The Brazilian authorities have evicted Indians from the Belo Monte dam site, where they were protesting for their land rights.
Representatives of eight tribes had been occupying the area, demanding that the government respect their right to their ancestral land and to be consulted about projects that will affect them, and that the construction be stopped immediately.
The government initially responded to the protest by preventing journalists, lawyers, and food entering the occupation site. A judge then ruled that the Indians could be forcefully removed.
Belo Monte is currently being built despite widespread opposition by thousands of indigenous people, who warn it will devastate their land and reduce fish stocks, a crucial part of their diet.
Its construction was illegally approved, without the consent of the local population.
The Indians, including representatives of the Kayapó, Arara, Juruna and Asurini tribes, have held numerous protests in recent years, and have stated that they will defend their lands against the project at all costs. They have warned that if the construction goes ahead, the Xingu river will become ‘a river of blood’.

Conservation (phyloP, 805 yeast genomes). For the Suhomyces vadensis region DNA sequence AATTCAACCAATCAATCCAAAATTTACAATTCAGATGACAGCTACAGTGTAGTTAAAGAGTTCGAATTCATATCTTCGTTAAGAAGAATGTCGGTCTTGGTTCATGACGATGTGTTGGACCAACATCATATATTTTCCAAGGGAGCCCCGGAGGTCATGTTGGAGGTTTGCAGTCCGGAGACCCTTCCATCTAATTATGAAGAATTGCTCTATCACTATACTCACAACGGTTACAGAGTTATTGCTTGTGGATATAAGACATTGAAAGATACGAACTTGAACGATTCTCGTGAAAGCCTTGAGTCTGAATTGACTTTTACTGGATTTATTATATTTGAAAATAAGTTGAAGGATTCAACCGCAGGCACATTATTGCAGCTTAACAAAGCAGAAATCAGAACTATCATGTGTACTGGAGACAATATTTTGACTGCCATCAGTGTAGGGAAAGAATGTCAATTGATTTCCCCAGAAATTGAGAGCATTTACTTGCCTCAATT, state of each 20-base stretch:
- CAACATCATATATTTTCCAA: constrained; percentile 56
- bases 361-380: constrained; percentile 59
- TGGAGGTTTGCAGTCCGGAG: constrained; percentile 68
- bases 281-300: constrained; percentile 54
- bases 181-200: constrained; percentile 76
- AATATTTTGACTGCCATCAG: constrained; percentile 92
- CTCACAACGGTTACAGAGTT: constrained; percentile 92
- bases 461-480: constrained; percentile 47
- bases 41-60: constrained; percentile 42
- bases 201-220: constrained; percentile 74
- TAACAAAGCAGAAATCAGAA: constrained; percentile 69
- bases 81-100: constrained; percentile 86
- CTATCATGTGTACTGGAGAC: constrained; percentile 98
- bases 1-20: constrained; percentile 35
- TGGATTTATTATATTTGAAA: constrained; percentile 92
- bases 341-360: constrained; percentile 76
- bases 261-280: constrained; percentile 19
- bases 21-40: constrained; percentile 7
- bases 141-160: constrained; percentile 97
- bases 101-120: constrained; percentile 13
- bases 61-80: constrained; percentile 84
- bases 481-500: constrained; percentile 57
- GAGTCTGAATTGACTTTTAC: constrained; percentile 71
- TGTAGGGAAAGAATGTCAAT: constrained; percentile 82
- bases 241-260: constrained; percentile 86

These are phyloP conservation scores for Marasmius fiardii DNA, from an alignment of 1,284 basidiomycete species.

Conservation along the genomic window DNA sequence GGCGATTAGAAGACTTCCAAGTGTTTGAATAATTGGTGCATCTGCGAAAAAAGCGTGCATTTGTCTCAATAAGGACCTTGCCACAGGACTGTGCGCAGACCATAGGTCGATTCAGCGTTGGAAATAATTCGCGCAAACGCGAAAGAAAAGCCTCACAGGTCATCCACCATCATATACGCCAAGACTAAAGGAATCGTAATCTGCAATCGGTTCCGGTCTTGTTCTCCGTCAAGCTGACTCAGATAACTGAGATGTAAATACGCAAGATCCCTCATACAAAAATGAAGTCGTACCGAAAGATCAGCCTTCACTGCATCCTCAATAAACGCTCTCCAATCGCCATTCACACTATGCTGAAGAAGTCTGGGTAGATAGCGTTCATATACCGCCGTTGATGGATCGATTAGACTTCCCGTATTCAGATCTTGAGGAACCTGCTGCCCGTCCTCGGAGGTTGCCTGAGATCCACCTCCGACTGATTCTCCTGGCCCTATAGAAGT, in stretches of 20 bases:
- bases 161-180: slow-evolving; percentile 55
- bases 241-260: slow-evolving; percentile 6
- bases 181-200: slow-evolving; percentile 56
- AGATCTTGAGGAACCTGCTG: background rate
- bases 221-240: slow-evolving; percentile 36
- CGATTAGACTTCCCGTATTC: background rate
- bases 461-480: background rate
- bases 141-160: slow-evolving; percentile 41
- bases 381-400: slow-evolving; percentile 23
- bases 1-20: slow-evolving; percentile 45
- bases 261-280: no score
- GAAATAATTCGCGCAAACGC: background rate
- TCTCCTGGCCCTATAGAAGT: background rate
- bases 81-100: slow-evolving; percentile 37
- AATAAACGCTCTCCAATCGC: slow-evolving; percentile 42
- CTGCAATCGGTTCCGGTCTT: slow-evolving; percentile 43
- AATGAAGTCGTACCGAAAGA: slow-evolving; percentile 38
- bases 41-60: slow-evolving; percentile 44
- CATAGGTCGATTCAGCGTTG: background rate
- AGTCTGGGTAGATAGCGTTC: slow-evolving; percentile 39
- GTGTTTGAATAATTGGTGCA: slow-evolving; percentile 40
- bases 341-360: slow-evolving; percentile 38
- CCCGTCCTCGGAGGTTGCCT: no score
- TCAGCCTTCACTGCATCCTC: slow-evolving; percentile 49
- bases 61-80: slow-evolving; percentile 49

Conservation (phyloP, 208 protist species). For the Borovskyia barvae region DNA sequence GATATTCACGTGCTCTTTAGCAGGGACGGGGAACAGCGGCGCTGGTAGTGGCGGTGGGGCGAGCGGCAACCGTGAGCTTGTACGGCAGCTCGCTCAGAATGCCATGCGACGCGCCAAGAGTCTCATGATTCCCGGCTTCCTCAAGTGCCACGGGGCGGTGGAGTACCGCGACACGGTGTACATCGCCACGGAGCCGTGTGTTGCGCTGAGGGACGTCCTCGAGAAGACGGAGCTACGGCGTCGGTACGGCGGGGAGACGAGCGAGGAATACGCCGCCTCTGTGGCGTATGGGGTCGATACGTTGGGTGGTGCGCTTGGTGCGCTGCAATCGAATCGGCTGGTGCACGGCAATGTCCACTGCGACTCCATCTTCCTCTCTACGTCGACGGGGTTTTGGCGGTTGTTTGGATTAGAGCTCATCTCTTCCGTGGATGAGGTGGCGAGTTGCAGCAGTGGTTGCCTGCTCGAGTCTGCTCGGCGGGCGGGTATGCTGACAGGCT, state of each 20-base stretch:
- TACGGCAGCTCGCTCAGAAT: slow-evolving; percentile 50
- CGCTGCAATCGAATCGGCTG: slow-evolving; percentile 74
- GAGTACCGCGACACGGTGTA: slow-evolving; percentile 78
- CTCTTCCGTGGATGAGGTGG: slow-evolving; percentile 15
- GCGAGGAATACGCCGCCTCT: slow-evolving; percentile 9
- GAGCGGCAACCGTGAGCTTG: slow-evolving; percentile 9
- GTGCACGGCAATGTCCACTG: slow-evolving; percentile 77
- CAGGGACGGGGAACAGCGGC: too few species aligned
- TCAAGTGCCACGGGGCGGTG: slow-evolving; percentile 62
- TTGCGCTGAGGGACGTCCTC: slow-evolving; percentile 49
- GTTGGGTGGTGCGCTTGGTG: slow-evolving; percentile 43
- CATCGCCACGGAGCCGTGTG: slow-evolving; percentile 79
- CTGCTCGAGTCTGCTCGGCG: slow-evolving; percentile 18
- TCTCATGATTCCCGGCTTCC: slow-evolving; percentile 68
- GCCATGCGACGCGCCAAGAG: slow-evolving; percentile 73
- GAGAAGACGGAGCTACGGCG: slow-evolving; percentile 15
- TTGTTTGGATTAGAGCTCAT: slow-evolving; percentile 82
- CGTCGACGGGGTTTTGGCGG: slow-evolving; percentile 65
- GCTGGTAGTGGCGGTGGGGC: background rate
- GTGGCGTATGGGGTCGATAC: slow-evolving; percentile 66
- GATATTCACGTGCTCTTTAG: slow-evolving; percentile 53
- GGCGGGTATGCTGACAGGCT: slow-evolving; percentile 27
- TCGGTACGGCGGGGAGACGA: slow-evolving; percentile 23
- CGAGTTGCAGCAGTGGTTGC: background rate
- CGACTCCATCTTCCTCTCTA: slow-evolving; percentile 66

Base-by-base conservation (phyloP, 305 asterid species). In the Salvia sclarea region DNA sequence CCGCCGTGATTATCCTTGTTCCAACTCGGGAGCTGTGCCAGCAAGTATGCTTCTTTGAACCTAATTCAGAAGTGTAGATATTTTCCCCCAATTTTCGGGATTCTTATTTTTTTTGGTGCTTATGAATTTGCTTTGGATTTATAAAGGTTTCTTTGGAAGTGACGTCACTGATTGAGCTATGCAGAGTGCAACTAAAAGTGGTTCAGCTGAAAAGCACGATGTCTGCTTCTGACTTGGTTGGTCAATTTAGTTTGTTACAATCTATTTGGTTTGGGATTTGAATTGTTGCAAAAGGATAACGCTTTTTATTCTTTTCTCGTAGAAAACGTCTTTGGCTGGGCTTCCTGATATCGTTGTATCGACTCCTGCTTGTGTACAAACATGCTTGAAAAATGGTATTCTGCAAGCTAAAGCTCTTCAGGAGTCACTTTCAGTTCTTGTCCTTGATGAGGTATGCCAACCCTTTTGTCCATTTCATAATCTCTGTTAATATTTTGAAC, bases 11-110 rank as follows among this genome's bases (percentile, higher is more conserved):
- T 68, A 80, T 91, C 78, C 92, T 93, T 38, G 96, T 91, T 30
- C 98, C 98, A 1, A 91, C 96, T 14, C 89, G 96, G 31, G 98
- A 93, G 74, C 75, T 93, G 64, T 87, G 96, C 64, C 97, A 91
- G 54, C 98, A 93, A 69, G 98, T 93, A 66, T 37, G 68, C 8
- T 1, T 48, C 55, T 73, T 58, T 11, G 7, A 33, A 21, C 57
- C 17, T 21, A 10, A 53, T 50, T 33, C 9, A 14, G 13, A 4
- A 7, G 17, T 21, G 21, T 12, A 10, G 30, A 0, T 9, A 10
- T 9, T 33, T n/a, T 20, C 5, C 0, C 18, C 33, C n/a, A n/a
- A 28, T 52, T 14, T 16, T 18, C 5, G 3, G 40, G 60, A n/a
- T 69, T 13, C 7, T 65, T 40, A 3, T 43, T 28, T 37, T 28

In an open letter published on 2 May they declared ‘We are the people who live in the rivers where you want to build dams. We are the Munduruku, Juruna, Kayapó, Xipaya, Kuruaya, Asurini, Parakanã, Arara, fishermen and peoples who live in riverine communities. We are Amazonian peoples and we want the forest to stand. We are Brazilians. The river and the forest are our supermarket. Our ancestors are older than Jesus Christ.’